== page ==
February 9, 2019
  8. Dorothy Grant #

    In my case, I am the spouse with the Day Job. It’s not high paying, alas and alack, but with careful budgeting, we get by even when Peter’s not able to write and release for months. And this is why (aside from health issues) I’m lucky to get a novel out a year; it’s my darling man’s job to write, but my own has to be squeezed into the sides and around the edges.

    February 10, 2019
  9. I just had to sketch out some short stories the other day. Otherwise something was going to go *ping* and rude honesty would have ensued. Which would have been refreshing but not diplomatically wise. I’ve not been able to write creative stuff for two weeks and it is starting to show. But I knew this was coming, and I know that focusing on other things right now will help in the long run.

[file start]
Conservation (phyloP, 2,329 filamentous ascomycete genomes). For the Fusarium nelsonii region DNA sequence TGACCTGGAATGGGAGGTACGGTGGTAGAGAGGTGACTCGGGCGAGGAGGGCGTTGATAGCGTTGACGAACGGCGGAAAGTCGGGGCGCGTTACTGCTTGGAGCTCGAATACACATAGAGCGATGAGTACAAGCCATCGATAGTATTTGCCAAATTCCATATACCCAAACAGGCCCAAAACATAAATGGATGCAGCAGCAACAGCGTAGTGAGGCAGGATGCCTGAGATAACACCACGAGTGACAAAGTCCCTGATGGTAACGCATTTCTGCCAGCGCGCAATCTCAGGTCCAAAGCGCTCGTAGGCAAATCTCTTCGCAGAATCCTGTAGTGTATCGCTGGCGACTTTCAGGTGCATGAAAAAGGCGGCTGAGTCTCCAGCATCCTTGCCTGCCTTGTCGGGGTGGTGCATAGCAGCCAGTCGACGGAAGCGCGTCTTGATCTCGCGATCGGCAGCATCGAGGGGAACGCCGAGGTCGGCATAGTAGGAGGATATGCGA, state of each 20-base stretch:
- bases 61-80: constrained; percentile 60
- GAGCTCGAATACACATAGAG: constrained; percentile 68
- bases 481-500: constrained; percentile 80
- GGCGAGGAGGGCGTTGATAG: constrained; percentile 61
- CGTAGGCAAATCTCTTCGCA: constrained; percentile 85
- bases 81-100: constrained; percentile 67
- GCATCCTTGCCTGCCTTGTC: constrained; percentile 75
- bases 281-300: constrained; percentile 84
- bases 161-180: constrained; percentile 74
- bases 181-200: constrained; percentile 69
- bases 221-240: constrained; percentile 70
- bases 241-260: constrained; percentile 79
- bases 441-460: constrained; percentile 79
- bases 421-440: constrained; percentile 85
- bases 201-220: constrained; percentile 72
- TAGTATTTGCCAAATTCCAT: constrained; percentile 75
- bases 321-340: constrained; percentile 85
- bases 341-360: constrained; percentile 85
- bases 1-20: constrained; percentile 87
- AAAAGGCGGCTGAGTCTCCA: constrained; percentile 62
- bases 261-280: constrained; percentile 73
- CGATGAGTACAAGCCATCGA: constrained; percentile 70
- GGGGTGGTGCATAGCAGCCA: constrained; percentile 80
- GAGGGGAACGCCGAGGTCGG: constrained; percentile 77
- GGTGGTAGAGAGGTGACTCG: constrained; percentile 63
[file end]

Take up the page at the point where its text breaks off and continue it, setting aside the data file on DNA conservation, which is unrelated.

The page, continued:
February 10, 2019
  10. I recently went back to school also, and have been working as a geologist for… three years? Maybe two. I’ve already lost track. I’m not even sure that I’d quit if I won the lottery. In any case, it does take away from whatever time I’d have to write, but I didn’t write *before* either. Then it was a lack of self-discipline. Now it’s exhaustion and getting home with no brain left. In any case, it’s not the day job that I view as a problem but the commute. I go through cycles of resentment over my daily travel time.

    February 11, 2019